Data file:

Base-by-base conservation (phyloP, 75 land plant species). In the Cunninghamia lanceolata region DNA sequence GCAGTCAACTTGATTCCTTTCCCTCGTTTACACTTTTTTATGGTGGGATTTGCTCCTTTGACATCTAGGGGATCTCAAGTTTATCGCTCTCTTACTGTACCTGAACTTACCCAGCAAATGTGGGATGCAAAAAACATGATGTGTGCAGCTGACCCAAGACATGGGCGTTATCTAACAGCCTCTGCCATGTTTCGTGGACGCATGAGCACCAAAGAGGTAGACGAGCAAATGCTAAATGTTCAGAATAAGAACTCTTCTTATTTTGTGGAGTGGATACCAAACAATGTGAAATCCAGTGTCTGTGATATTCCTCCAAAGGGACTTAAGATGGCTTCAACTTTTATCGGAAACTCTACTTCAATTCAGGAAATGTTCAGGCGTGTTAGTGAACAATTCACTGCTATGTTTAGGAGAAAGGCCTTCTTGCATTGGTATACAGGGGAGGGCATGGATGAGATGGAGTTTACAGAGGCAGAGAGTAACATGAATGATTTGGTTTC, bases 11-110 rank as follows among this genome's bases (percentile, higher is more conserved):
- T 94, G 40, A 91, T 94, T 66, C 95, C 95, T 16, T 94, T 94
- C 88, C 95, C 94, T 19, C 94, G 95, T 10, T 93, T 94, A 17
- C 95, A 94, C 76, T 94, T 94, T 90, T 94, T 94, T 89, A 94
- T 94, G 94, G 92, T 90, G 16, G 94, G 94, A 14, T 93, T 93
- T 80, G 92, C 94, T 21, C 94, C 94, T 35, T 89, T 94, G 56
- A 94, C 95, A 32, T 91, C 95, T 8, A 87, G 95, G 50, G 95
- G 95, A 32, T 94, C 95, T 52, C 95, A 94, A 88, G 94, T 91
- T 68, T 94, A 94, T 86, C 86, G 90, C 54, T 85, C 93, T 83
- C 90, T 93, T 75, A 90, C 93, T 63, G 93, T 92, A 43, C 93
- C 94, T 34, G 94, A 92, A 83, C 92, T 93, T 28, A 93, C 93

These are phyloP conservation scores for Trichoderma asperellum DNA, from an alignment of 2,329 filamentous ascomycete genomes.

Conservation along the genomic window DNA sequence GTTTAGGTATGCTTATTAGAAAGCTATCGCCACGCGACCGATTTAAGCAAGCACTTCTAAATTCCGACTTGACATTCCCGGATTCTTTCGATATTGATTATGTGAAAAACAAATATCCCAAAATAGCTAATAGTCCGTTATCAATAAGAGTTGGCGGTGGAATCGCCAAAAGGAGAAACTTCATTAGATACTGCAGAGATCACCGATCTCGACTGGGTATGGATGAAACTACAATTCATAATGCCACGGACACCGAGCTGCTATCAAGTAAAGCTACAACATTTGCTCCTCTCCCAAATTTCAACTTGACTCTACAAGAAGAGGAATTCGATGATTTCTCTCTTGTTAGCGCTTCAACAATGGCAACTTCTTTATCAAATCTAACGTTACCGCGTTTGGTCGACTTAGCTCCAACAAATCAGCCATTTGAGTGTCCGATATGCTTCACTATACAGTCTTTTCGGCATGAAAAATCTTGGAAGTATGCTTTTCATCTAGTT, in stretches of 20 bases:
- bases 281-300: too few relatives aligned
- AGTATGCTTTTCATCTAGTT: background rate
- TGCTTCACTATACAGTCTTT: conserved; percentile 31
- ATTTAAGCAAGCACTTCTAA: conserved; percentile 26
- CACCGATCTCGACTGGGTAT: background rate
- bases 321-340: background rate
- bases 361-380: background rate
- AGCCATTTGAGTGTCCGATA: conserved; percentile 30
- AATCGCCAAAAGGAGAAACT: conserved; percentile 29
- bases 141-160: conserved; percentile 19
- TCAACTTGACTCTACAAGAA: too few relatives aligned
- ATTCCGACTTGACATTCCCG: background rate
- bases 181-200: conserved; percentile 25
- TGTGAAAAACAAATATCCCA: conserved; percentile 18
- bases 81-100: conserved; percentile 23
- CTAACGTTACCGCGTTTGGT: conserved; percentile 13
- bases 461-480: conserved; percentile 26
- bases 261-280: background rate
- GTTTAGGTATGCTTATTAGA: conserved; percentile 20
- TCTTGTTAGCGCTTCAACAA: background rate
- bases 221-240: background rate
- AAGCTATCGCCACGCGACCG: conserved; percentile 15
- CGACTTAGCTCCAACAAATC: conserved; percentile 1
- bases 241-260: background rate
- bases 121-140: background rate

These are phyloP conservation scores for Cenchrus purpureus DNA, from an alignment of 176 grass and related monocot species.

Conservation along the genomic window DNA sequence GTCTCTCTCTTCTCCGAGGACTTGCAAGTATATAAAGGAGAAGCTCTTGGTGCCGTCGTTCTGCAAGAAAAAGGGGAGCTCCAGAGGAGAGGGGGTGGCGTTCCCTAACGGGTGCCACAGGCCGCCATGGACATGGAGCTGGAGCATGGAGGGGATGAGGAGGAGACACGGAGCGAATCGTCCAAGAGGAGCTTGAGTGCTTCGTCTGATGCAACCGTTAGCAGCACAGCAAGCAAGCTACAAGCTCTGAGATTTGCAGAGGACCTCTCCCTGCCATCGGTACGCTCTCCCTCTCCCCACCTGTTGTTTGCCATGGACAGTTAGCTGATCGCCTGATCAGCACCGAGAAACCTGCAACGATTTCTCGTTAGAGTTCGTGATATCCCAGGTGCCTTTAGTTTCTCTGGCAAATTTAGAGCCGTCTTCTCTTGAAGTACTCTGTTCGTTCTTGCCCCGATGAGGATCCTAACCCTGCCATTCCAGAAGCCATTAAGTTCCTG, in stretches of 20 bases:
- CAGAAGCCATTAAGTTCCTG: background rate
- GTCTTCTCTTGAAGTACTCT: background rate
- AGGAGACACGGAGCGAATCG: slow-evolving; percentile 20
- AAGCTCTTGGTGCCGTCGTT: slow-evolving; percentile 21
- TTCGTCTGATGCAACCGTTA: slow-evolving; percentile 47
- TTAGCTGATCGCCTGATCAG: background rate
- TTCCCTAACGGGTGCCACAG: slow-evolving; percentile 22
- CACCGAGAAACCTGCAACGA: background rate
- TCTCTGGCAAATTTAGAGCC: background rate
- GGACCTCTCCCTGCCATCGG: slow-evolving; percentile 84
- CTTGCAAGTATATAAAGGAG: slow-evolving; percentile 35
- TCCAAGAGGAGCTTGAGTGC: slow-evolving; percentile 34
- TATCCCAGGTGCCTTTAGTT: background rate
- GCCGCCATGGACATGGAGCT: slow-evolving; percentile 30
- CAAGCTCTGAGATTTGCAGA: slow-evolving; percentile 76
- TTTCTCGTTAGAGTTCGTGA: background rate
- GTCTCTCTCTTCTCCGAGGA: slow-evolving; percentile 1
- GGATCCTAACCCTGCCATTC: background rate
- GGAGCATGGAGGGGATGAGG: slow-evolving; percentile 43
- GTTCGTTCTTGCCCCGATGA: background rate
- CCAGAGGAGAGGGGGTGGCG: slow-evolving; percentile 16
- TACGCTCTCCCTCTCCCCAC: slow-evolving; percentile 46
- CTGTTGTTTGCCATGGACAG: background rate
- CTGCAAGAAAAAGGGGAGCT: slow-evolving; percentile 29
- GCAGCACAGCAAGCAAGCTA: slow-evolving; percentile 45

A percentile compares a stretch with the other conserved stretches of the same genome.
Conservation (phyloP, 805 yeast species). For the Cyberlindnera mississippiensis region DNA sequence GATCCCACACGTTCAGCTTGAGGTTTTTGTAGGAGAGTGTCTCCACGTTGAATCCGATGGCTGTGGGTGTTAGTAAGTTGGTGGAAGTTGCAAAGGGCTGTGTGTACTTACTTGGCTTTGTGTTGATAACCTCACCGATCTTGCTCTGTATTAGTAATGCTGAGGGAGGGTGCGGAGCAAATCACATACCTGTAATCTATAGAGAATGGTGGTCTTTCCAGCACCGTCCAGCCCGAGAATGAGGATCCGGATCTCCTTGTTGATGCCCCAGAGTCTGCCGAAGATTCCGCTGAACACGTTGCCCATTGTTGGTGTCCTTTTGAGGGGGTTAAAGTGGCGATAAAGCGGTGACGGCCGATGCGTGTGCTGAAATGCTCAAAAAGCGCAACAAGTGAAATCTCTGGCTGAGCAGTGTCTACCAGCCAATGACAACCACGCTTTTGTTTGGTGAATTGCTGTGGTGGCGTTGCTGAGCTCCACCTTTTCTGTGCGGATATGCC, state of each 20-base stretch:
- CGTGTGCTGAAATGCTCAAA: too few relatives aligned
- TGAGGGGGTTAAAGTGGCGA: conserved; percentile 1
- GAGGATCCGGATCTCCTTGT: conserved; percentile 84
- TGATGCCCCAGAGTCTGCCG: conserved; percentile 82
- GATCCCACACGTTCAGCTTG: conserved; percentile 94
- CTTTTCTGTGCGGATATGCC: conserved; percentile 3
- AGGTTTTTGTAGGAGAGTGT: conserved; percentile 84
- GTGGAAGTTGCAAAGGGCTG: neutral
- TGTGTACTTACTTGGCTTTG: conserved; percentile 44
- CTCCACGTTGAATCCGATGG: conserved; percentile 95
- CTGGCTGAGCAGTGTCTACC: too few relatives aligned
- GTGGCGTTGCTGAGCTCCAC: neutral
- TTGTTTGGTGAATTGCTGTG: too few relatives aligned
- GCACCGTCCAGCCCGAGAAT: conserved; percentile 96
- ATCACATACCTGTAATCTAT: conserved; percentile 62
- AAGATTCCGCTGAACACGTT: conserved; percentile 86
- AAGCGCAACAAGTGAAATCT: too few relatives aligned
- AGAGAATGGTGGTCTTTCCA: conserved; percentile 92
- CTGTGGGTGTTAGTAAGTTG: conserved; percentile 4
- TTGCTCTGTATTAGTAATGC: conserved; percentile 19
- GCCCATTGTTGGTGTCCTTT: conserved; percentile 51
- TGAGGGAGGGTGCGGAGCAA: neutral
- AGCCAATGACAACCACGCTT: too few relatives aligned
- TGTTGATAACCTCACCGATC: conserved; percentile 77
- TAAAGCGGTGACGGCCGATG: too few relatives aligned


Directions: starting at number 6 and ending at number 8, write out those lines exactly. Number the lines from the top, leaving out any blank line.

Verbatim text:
- T 80, G 92, C 94, T 21, C 94, C 94, T 35, T 89, T 94, G 56
- A 94, C 95, A 32, T 91, C 95, T 8, A 87, G 95, G 50, G 95
- G 95, A 32, T 94, C 95, T 52, C 95, A 94, A 88, G 94, T 91